Several LGBTQ organizations in Ghana have condemned last week’s attack on a gay man at the University of Ghana’s Legon campus.
The university said a woman and a garbage director assaulted the man, who was dressed as a woman, when they discovered he was not female.
“A young man dressed like a female was seen in the Okponglo area, seeking accommodation, and was accommodated by some women in the area,” reads a statement that Dr. Elizier Ameyaw-Buronyah, the university’s director of public affairs, released. “During the night, his true identity was revealed, leading to physical assault by the women who accommodated him.”
The statement notes the assault took place behind a dorm.
“Realizing the true gender the following morning, the refuse collector also assaulted the young man, instructing him to leave the area,” said Ameyaw-Buronyah. “Security personnel were alerted by the University of Ghana students to intervene who handed both the young man and the refuse collector (both of whom are not students of the university) over to the Legon Police for investigation.”
Ameyaw-Buronyah said the university condemns the assault, while noting anyone affiliated with the university who is determined to be involved in the incident will be appropriately punished.
“The University of Ghana strongly denounces the assault and denigration perpetrated by the persons seen in the videos posted on social media on the victim, and strongly condemns such acts of lawlessness,” said Ameyaw-Buronyah. “The University of Ghana would like to affirm its commitment to the safety, dignity and inclusivity of all persons, as stated in its statutes.
LGBT+ Rights Ghana dismissed Ameyaw-Buronyah’s statement, and urged the university to reassess its position.
“The assertion that the victim was first assaulted by women and then by a refuse collector upon the discovery of their ‘true gender’ appears unsubstantiated and seeks to rationalize the victim’s abuse as a consequence of crossdressing,” said LGBT+ Rights Ghana. “Moreso, the assertion that the refuse collector would intervene and continue the assault without questioning, involving, stripping, beating, parading, filming and posting the video online flies in the face of logic and raises concerns about the level of security provided to students and visitors at the Legon campus. This claim does not just make any sense and depicts an attempt by the University authorities to cover up the truth as to what happened.”
“Even without having done any cursory investigation, the university authorities seem to excuse the actions of the perpetrators while unfairly placing the blame on the victim,” added the advocacy group. “This approach further blames the victim as the cause of what harm was perpetrated against them rather than seeking the justice they deserve.”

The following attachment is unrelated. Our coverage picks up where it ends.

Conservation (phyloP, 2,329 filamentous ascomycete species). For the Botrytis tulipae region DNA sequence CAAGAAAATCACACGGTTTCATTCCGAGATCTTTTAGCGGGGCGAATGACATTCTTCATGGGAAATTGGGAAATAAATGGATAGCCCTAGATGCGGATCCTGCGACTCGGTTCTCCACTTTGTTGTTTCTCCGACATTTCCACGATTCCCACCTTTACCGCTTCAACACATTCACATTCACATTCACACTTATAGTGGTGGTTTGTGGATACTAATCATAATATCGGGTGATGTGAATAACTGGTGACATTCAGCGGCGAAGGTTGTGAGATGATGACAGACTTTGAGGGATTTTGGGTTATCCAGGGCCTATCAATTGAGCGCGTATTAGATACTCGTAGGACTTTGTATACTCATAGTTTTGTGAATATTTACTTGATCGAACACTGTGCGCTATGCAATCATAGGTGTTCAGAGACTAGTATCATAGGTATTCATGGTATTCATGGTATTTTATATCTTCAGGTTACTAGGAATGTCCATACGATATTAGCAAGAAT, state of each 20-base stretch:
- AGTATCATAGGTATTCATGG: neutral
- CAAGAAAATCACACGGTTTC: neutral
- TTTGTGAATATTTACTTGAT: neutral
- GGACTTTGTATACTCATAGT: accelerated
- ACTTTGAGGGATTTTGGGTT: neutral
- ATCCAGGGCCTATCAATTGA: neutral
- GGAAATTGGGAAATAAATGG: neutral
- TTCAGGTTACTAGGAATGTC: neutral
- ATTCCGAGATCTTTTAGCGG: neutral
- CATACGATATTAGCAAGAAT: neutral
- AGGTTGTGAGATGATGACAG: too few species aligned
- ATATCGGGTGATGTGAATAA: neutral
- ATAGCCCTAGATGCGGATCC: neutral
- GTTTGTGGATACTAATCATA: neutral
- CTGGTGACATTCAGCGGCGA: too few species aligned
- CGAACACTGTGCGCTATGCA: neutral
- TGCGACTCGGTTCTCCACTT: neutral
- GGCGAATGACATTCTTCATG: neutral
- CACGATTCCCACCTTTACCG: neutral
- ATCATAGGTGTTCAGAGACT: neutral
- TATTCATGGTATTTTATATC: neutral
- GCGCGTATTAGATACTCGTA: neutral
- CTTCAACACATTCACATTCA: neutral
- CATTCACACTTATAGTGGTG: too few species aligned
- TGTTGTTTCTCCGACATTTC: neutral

LGBT+ Rights Ghana urged other human rights organizations to work together to safeguard the rights and dignity of LGBTQ individuals in Ghana. It also said it is willing to work closely with the university if needed.
Rightify Ghana also criticized Ameyaw-Buronyah’s statements.
“Unfortunately this seems to indirectly victim-blame the individual involved, despite the claim that neither of the parties is a student,” said Rightify Ghana. “The university has a responsibility to address such incidents transparently, protect the rights of individuals on its campus, and ensure the safety and well-being of all students.”
Rightify Ghana further urged the university “to reevaluate and improve its response to this incident, taking into account the serious nature of the crimes committed.”
“It is essential to prioritize the rights and safety of individuals over preserving an image that fails to address the gravity of the situation at hand,” said Rightify Ghana.
The Center for Democratic Development – Ghana demanded the university launch an immediate investigation into the incident.
“CDD-Ghana condemns the recent incident involving the beating, abuse, and violations of the rights of an individual at the University of Ghana for allegedly being gay,” said the organization. “The center also condemns the filming of this barbaric action and the circulation of videos across social media. All individuals, including the victims involved in the incident, are presumed to be students at the university.”
Eduwatch called for increased security on all university campuses in the country.
“We regret that such cruel treatment was recorded on video and circulated on social media,” it said. “Eduwatch condemns in no uncertain terms this criminal inhumane and degrading act which violates the individual’s right to dignity and freedom from inhumane and degrading treatment as enshrined in Article 15 of the 1992 constitution.”
The Ghana Education Service earlier this month issued a code of conduct in primary and secondary schools. Section 2.16 (k) states any sexual conduct between students of the same sex shall constitute misconduct.
The new code of conduct has sparked concern among advocacy organizations that see it as a way to ensure those who identify as LGBTQ are silenced and treated as social delinquents. The Promotion of Proper Human Sexual Rights and Ghanaian Family Values Bill, which MPs first introduced in 2021, is meant to augment the 1960 criminal code that criminalizes so-called acts of unnatural carnal knowledge with up to three years’ imprisonment.
The measure would prohibit same-sex sexual activities; same-sex marriages; use of sex toys; identifying as LGBTQ; advocating for the LGBTQ community, even on social media platforms, and gender affirming surgeries, among other things.
The bill will most likely pass this year since most MPs are in favor of it.